It's a mini-host that can't be compared with a desktop computer.
You can play on the bios with 'power limit' and 'platform limit' (PL1 & PL2) for that
Wow... Quite the test session(s) I provoked!! Wasn't expecting such detail, and an all-nighter! You really went above and beyond, vevere!!
Probably any time there's a big mismatch in speeds, networks bottling into/funneling out... there's potential for flow problems...
I noticed you were running 21.02.3. I'm not sure where along the way, but now that I've updated to 22.03.0, I see a "Intel 2.5G" driver listed in the log on my Zotac box with the Realtec chips. There might be a driver update more specific to your 2.5Gbit chips. Or maybe this came out back in 21.x.x.x sometime? Might be something to check for, when convenient.
Edit: I looked, seems like there was an addition on 6-28, for x86, so post 22.03.0-rc5 would seem to have it, but not in 21.02.3.... some Realtek 2.5Gb support was already in there before that time...
Did some poking around with my system... I also suffer from the "too many experiments, the family comes after me with pitchforks" situation... so I feel your pain... I have a cable connection of 1Gb/35Mb, and as yet don't have a lot of hardware set up to do "real" testing, as well as everything is 1Gbe.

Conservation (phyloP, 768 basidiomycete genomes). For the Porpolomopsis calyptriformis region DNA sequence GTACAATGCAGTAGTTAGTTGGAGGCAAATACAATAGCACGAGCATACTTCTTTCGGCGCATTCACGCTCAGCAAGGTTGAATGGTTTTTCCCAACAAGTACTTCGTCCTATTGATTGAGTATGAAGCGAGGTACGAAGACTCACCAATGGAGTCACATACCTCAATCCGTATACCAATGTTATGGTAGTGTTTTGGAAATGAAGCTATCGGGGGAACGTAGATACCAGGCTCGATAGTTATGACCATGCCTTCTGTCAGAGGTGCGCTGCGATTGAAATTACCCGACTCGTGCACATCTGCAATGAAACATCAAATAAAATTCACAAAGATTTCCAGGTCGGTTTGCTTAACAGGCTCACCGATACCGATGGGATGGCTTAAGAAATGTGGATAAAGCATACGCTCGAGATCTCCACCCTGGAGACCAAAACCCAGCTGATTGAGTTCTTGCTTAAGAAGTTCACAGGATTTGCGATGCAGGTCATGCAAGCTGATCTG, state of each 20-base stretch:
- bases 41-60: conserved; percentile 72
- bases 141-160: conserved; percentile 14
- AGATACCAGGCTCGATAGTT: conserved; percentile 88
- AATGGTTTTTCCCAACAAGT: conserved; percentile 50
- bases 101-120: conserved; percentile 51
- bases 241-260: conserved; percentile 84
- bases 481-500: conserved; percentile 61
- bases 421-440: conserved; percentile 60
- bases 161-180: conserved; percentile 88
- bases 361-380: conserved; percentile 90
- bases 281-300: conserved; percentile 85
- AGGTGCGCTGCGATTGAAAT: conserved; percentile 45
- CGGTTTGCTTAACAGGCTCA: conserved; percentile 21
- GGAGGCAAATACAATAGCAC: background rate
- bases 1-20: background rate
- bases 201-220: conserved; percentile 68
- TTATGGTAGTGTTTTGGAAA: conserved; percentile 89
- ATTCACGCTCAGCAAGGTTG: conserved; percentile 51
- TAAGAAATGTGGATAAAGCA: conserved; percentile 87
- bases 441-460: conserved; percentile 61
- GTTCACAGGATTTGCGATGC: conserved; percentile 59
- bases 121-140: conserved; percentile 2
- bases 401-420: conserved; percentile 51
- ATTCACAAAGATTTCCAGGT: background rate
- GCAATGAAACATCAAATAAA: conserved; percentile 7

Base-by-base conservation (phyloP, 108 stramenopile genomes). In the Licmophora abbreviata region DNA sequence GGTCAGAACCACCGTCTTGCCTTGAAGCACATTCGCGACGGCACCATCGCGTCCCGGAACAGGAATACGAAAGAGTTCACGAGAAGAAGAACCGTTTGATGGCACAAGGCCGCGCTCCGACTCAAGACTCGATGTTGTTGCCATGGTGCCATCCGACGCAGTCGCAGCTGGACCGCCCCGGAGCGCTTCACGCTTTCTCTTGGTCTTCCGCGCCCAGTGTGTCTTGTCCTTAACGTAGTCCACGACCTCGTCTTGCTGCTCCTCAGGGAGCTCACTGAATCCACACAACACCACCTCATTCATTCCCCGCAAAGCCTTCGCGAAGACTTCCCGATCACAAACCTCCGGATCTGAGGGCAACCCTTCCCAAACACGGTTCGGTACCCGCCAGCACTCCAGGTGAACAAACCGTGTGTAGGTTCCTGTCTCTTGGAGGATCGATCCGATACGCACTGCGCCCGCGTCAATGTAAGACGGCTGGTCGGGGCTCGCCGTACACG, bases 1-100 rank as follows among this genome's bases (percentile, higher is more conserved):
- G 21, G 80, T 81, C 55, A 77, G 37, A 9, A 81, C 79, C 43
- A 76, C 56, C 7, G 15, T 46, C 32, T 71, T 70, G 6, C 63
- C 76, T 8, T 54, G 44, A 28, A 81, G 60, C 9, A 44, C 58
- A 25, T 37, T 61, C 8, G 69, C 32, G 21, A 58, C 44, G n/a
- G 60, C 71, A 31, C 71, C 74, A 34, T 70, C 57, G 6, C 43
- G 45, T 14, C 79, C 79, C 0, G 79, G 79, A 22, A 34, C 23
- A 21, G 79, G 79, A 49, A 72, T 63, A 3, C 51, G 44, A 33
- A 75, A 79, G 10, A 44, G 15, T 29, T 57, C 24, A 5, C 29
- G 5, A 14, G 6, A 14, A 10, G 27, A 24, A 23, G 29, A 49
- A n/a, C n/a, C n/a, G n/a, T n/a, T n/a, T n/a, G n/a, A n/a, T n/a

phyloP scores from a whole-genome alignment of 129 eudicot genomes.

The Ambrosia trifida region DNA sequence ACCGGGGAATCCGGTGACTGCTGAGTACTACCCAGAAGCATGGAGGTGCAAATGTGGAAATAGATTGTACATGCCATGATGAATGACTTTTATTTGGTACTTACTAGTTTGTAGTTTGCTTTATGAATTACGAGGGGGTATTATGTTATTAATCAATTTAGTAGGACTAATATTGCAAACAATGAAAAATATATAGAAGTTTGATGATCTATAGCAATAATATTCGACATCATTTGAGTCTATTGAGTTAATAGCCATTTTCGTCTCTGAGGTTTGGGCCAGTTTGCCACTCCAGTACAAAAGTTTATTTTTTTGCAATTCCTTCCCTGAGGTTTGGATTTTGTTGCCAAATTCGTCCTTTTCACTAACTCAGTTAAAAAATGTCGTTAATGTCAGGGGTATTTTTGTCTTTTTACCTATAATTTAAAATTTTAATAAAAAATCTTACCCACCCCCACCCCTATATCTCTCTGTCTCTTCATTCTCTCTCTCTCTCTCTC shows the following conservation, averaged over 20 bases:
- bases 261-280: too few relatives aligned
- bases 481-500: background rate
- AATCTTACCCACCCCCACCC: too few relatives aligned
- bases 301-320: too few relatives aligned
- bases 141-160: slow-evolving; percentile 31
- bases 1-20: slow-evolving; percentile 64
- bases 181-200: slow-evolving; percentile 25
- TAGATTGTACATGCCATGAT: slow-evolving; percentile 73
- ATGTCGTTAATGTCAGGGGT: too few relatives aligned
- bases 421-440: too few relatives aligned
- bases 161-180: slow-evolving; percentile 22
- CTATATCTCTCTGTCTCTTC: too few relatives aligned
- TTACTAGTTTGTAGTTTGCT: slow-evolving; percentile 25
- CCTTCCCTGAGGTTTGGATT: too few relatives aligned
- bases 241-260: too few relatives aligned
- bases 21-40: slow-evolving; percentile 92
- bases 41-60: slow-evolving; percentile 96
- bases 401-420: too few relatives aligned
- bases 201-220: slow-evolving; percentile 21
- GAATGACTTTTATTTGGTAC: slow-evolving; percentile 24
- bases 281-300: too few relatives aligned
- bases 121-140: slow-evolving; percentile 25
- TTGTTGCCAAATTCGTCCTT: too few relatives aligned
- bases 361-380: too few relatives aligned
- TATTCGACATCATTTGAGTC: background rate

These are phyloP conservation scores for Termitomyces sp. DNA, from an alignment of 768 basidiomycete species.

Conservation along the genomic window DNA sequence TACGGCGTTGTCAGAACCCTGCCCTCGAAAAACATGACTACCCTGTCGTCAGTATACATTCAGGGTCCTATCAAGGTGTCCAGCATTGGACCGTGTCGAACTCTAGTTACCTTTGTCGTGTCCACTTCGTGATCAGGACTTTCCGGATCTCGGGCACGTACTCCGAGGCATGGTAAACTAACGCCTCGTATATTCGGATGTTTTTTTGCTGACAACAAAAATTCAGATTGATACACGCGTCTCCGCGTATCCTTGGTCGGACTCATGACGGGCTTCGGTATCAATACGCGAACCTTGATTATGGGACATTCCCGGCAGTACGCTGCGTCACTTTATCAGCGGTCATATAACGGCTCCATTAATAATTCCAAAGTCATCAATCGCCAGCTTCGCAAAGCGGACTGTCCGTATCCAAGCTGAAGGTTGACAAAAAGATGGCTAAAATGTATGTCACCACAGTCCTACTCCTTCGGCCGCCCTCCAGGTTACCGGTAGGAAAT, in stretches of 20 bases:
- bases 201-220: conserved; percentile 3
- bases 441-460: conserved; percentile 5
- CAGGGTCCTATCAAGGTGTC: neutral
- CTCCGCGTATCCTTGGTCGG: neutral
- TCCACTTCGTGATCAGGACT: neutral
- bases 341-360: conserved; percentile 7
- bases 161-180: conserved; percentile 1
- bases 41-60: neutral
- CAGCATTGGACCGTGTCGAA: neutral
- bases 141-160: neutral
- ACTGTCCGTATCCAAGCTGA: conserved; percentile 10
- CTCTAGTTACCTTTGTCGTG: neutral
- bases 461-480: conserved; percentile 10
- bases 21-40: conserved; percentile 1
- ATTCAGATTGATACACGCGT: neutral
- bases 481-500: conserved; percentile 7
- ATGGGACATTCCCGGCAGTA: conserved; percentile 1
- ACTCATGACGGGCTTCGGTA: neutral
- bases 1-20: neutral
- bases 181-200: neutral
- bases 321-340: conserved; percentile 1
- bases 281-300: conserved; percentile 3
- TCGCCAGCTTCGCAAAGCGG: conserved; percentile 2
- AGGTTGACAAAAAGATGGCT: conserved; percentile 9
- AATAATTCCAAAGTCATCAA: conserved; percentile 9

Have some Speedtest-netperf quick tests I did against my internet connection last night, which maybe tells me I have some issues... My machine is lowlier than yours though (N3450, Realtek 1Gbe) and can just handle my connection with SQM. Some odd behavior, as well. I'll post some of that later.
if I replace the 240G with another Kingston A1000 but 480G then the consumption... drops by 2W (9W) amazing!
if I don't run the OpenWRT VMs then the consumption... drops again by 2W (7W), again amazing!
I tried running other VMs instead of OpenWRT:
a simple Debian live CD under Proxmox
an Ubuntu VM with graphical environment
an even an install of Pop OS present on the 480G SSD before reinstalling Proxmox on it
whatever the case, the consumption drops to ... 7W (6.9 exactly but who cares) idle instead of 9W when OpenWRT is running
the choice of SSD is crucial (even in the same family, so it's impossible to anticipate and we can only learn from the experiences of others)
OpenWRT consumes a lot on this CPU, both installed directly on the machine or in a VM.
I don't know if I should open another post on this subject to try to understand why OpenWRT consumes 2W more than any other OS I have tried on this hardware and if solutions exist to lower this number.
having equipment on 24/7 that consumes an additional 2W does not appeal to me fundamentally, neither for my budget nor for the operating temperature of the electronics on the long term.
Very interesting findings, that's about 30% more power on OpenWrt though, can't help but wonder if it's the default govenor is keeping the CPU scaled a bit higher than your average Linux distro. Higher clocks sometimes help with latency though. I'm wondering if you tried a build off the master branch which uses kernel 5.15 now if you might see better results there.